Areva CEO Anne Lauvergeon told the World Energy Congress earlier this month that she sees the US-India deal as being at a difficult stage despite the fact that leftist political parties in India have relented in their opposition to the negotiations. She said, "We really are in a political field. As industrialists we have to wait for the end of negotiations." She added that Areva has opened separate discussions with India's nuclear establishment.
If concluded successfully, the US-India deal would give India access to US nuclear fuel. Reportedly, India has had to shut down some of its reactors due to fuel shortages. India cannot purchase fuel from the Nuclear Suppliers Group because it has not signed the Nonproliferation Treaty. It makes no sense for India to buy reactors from Areva if they can't fuel them. India could become one of the world's major markets for nuclear reactors if it can resolve its internal political differences over foreign participation and come to terms with the demand of the Nuclear Suppliers Group to sign the nonproliferation treaty. That's a steep hill to climb and Areva may have a long wait.
Shifting sands at home for Areva
While the company was out selling its capabilities to China, developments close to home could bring profound change to the firm. Bloomberg News reports that the French state nuclear agency plans to sell 25% of Areva to pay for decommissioning of old facilities. The French Atomic Energy Commission, which owns 79% of Areva needs a reported EU$ billion to decommission old nuclear facilities. Through a variety of mechanisms the French government owns 94% of the firm.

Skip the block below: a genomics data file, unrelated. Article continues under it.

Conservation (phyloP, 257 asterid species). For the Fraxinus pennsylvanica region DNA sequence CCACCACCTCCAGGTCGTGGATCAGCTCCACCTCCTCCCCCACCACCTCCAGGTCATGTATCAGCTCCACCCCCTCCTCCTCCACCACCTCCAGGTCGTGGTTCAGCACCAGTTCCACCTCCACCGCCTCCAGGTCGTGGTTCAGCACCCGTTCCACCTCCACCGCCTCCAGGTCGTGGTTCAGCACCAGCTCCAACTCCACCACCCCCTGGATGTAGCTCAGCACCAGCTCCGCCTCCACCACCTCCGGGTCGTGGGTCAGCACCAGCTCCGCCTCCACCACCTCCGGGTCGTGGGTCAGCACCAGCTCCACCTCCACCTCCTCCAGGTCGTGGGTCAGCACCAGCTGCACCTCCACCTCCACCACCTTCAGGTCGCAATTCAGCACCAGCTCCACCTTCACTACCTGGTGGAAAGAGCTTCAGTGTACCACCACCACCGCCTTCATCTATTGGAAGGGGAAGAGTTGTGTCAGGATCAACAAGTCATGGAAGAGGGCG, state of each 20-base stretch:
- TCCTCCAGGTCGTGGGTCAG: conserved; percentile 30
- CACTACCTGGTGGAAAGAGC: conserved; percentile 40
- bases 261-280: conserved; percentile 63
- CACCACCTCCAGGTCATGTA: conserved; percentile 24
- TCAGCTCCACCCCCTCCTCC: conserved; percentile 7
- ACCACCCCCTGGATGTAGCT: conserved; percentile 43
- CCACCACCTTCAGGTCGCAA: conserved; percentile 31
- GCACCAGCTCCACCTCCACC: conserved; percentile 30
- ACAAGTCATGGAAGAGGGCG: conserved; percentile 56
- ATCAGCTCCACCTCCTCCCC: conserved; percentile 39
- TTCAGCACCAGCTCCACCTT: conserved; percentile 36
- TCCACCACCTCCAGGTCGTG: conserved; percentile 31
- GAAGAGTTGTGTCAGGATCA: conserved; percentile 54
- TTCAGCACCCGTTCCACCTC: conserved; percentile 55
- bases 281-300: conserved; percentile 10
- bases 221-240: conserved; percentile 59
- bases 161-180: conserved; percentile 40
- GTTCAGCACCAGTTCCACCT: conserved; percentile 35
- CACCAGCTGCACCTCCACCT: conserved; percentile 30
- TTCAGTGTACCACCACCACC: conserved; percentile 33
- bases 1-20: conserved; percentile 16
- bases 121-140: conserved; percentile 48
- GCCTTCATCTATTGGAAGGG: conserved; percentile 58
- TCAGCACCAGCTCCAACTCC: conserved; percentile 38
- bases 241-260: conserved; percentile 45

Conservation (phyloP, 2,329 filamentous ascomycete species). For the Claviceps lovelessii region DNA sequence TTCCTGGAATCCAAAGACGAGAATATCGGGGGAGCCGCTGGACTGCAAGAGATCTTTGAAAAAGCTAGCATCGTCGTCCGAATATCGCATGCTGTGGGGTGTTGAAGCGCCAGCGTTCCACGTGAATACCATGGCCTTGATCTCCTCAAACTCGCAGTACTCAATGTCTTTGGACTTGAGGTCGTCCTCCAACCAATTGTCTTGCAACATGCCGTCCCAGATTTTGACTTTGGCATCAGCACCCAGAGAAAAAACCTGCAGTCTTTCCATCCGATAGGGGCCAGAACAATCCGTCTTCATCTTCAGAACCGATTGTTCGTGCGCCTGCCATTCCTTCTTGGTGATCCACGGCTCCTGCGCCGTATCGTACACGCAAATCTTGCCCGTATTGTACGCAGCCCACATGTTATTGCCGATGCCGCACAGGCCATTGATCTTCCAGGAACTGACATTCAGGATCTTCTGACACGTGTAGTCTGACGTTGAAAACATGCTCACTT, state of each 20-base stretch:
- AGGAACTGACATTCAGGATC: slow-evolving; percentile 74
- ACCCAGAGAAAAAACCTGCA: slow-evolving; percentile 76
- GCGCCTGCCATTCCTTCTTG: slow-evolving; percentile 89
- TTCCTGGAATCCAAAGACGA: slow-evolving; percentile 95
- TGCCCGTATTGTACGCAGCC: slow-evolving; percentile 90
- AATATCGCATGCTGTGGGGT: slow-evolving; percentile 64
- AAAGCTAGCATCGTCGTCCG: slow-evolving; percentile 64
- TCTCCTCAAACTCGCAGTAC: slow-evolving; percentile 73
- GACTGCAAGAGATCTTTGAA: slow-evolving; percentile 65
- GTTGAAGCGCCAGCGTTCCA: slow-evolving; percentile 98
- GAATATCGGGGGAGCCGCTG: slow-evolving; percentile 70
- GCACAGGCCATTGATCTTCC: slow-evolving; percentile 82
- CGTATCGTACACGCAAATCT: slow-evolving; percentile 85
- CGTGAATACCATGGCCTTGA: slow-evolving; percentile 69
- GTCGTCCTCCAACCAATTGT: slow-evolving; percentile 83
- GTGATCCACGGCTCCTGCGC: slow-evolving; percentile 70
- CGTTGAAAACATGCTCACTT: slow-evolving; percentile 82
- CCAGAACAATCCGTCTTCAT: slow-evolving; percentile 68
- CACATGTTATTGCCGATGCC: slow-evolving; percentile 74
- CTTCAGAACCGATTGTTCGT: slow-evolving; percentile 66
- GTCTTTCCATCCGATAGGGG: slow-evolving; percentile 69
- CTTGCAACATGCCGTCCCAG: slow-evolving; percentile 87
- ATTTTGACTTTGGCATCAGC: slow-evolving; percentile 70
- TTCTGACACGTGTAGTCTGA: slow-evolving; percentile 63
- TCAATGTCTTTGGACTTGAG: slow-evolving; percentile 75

Also, Areva needs to sell new shares to extend its uranium mining and enrichment lines of business and to pay for its expansion in new markets such as China and India. Areva also plans to build reactors in the US having signed a deal with Constellation Energy for an EPR at Calvert Cliffs which would be a model for a whole string of planned US nuclear facilities.
The sale of 25% of the firm would raise about EU$5 billion. Possible investors include Japan's Mitsubishi Heavy Industries and Germany's Sieman's which owns a 34% stake in the firm and wants to increase its position. Another option, which would keep Areva in French hands, is to develop a merger with Alstrom. Alain Bugat, the CEO of the French Atomic Energy Commission, thinks this third option is the way to go. However, he doesn't want the whole pie, just a controlling interest. Bugat told Bloomberg, "Areva should try to secure ties with a foreign partner." This way, he said the firm would be in a better position to win new contracts in various parts of the world. So it looks like there is room at the table for outside investors so long as they hold minority interests.